If you spotted a bunch of flying saucers in the sky on Saturday, do not panic.
Although it may have seemed like Sooke was under an alien invasion, there is a much simpler explanation for all the floating discs.
The South Island Disc Golf Society (SIDGS) hosted a crash course on May 12 at John Phillips Park for people to go and give disc golf a try.
“Our goal was to raise awareness around the sport and to get more people involved,” said Sooke resident Dan MacDonald, president of the SIDGS. “The day went really well. The sun was shining and the locals were so enthusiastic.”
MacDonald added he was surprised at how many people brought their own discs.
“It was like the event brought all these disc golf players out from hiding,” MacDonald chuckled. “Many people mentioned that they love disc golf but don’t have a place to play it.”
The game is played similarly to the popular pastime, golf, but instead of using a ball and club to shoot at a hole, Frisbees are used to shoot at targets or baskets.
“You can get very creative with how you play, when I was young we used parts of an old washing machine to aim at,” said MacDonald. “It’s a game that you can play anywhere, even in your own back yard.”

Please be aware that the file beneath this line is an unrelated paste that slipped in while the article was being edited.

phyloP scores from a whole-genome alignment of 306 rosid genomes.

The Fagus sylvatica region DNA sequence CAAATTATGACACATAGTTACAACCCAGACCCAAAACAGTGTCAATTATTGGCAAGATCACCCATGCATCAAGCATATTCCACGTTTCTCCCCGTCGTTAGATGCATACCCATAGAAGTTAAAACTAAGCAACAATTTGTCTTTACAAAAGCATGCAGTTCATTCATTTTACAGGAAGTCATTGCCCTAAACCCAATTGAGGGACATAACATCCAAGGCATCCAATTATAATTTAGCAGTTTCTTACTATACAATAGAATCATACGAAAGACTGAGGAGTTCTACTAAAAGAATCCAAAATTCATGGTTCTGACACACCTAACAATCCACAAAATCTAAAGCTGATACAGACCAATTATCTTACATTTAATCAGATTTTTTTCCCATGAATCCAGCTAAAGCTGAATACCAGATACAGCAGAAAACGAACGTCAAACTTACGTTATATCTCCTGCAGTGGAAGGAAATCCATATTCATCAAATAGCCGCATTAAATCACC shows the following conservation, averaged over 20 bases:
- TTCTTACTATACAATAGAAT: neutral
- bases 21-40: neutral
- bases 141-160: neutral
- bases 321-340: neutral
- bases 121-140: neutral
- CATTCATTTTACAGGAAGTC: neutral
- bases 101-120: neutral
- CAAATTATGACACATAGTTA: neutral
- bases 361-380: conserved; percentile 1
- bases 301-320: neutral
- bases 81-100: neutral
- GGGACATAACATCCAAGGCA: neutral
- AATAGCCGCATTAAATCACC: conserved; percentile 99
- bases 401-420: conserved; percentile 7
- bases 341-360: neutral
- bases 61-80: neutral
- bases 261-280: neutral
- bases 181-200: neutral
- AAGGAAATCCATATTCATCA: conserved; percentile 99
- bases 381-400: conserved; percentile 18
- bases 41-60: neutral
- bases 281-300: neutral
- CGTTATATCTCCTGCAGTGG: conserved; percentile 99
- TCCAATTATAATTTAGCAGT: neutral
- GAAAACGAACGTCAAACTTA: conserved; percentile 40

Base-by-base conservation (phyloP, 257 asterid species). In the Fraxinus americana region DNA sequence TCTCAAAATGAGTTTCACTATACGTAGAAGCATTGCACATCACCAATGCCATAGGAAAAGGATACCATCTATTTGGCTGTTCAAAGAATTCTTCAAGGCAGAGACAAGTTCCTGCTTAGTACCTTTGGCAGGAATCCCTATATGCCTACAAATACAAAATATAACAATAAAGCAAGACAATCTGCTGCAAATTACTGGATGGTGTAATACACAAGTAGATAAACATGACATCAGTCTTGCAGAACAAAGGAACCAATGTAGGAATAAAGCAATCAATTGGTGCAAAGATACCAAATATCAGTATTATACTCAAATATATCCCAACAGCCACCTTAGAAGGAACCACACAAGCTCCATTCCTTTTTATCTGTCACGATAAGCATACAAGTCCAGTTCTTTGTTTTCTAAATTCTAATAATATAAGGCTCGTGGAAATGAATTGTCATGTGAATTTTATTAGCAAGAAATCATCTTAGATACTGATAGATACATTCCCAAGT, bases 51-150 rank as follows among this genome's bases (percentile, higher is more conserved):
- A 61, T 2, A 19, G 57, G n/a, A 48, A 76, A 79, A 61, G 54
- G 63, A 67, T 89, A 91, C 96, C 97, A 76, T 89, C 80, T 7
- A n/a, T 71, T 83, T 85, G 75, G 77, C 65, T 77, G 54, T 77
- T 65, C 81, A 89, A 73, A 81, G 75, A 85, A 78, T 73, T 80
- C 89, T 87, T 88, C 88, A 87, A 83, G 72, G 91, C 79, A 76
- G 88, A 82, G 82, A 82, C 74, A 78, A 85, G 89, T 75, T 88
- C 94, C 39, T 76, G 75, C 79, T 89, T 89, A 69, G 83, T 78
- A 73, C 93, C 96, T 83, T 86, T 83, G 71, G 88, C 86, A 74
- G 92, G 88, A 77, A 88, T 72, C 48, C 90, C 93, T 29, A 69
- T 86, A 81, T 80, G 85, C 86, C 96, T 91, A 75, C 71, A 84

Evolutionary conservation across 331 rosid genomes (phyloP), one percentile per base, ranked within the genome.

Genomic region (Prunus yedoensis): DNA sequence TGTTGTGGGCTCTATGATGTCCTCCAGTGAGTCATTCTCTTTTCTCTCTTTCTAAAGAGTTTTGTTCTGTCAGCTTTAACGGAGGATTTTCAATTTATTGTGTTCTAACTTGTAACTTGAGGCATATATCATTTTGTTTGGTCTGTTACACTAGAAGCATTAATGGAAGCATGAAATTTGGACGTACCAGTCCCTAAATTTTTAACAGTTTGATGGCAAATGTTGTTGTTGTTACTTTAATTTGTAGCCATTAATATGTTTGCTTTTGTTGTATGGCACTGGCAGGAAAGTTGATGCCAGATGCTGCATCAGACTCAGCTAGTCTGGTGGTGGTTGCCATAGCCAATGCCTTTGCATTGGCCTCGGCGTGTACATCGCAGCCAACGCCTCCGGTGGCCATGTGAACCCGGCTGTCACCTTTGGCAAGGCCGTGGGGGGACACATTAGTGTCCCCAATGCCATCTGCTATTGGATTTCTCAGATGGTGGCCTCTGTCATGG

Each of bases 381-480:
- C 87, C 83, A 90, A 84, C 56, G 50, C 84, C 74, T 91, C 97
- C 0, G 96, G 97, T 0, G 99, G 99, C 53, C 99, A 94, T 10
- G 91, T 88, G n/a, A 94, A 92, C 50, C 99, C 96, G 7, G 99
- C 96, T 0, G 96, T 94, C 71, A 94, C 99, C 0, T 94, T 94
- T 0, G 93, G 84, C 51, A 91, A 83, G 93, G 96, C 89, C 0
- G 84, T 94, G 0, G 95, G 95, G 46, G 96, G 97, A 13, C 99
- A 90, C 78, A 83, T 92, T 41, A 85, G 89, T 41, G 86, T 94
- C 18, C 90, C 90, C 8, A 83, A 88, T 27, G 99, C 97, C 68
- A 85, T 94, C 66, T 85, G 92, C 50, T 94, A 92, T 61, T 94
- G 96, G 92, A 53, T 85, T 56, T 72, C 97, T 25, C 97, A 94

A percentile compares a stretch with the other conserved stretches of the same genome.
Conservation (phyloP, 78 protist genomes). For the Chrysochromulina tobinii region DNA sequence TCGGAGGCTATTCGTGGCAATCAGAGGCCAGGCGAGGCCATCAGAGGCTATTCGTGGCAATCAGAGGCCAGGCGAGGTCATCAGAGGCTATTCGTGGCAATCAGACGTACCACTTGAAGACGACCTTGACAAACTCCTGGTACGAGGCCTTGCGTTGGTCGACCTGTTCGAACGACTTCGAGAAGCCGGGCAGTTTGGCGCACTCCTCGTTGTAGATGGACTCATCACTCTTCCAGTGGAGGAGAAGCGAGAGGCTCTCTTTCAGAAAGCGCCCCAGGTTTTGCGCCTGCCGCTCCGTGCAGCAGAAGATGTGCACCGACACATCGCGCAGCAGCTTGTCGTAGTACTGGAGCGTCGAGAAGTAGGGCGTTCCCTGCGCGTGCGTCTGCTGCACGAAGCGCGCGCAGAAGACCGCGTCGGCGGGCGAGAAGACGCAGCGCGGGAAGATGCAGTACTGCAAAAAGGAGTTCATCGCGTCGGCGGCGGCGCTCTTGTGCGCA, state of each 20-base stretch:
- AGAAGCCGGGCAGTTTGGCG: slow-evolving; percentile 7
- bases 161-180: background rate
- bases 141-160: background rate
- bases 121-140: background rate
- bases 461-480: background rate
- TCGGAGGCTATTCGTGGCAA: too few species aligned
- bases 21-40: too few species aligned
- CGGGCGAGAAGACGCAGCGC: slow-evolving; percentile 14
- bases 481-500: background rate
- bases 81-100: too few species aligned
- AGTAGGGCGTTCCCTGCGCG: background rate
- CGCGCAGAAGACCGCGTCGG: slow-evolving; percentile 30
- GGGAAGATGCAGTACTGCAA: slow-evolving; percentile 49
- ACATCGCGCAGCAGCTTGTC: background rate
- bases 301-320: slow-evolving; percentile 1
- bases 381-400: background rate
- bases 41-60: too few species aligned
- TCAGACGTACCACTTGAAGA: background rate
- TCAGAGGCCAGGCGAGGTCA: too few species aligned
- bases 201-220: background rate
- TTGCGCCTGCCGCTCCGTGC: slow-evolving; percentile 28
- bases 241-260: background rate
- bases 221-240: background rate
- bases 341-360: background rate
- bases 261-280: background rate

The event ran from 10 a.m. to 4 p.m., and approximately 60 people attended.
MacDonald explained that there aren’t many disc golf courses in Greater Victoria, so the more popular the sport gets, the more likely communities will create courses.
He has been playing for around 30 years, and says it is an excellent way to get outside and socialize.
“I play all the time with friends and family, it’s a lot of fun and I love being out in the fresh air,” said MacDonald.
The free event also served as a food drive; MacDonald noted that two large boxes of non-perishable food, as well as $60 cash were donated to the Sooke Food Bank.
He hopes to set up a similar event in Sooke in August this year to keep the momentum going around the sport.
For more information on the SIDGS, please visit their website at SIDGS.org.